TOKYO — Chinese semiconductor makers are snapping up used chipmaking machines as they rush to produce homegrown products amid U.S.-Sino trade tensions, driving up equipment prices in Japan’s secondary market.
Japanese used equipment dealers say prices are up by 20% from last year. Older-generation machines are not restricted by U.S. sanctions on China, giving Chinese players unfettered access.
The stay-at-home trend spurred by the coronavirus pandemic is also a factor. As chip demand rises worldwide, even equipment that is not the most up-to-date is selling at a brisk pace. This, in turn, could prolong the shortage of semiconductors used in automobiles.
To gauge market trends, Nikkei interviewed major dealers of used machines, which are sold mostly through individual transactions.
“Prices on used machines are rising every year,” said a source at a major leasing company. “Over the past year, the prices have gone up 20% on average.” Prices on core equipment, such as lithography systems, have risen by a factor of three.
A Sumitomo Mitsui Finance and Leasing source says prices have gone up tenfold compared with right after the 2008 financial crisis.
“Nearly 90% of used machines appear to be headed to China,” said a source at Mitsubishi UFJ Lease & Finance.
Beijing is pushing to increase domestic production of semiconductors as the U.S. restricts access to its chipmaking technology by Chinese companies. As U.S. sanctions limit China’s access to cutting-edge technologies, Chinese manufacturers are hoarding older-generation equipment.
“I’ve heard that some Chinese makers are just buying up machines even if they don’t use them right away,” said one market source.
The pandemic is also contributing to the popularity of used machines. Demand is brisk for driver ICs used for TV and PC displays, and power management chips used in connected home appliances. Those chips are made from 200mm wafers using older-generation equipment.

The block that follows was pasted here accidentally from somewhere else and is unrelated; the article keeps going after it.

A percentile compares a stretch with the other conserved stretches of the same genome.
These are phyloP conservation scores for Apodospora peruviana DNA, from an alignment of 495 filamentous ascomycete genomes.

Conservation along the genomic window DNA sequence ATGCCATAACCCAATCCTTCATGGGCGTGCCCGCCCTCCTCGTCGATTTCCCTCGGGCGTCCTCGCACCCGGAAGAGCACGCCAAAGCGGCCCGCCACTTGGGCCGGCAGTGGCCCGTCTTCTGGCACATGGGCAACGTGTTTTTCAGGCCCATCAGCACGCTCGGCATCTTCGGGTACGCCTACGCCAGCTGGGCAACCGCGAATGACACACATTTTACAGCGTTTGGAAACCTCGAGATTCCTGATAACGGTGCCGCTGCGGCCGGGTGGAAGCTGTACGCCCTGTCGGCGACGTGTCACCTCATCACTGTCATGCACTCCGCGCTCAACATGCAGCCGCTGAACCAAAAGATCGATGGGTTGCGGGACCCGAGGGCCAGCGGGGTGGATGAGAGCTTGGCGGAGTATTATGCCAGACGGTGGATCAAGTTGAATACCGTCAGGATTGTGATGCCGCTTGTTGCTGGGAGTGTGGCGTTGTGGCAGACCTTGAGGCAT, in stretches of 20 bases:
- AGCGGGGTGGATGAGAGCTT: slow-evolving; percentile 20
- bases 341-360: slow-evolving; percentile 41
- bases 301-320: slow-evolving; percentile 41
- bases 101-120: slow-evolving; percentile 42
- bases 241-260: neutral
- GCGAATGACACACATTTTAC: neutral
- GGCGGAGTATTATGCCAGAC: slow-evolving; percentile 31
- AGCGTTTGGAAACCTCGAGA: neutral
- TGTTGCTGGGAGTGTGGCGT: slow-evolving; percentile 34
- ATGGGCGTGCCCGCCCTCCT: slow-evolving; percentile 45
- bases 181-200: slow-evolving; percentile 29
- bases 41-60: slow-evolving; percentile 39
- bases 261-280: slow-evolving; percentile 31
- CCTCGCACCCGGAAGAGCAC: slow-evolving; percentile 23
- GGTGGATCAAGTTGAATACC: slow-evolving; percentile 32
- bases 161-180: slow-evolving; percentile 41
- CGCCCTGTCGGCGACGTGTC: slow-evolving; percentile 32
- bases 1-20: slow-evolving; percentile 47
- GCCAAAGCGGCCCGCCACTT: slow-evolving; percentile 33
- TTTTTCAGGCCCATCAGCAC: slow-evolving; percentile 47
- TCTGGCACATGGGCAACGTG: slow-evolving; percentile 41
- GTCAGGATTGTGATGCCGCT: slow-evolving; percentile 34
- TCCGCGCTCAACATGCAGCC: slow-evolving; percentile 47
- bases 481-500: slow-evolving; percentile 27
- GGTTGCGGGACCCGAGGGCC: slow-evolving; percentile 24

Since new chipmaking lines use 300mm wafers, not many companies are producing machines for 200mm wafers. As a result “prices on immediately available used machines are higher than those for brand-new machines,” said a source at Hitachi Capital.
“Machines that were basically worthless several years ago are now selling for 100 million yen [$940,000],” according to a source at a used equipment dealer. In production lines, 20- to 30-year-old machines are operating.
“Machines we bring in are shipped directly to the next plants,” said an official at Sumitomo Mitsui Finance and Leasing. “They literally disappear instantly.” The company decreased storage space for used machines it rents in Taiwan last year.
Some manufacturers of chipmaking machines see the revival of older machines as a business chance. Canon, for example, will release lithography equipment for 200mm wafers for the first time in nine years. But other equipment, such as machines used for etching and cleansing, is necessary to produce semiconductors, leaving manufacturers reliant on older machines.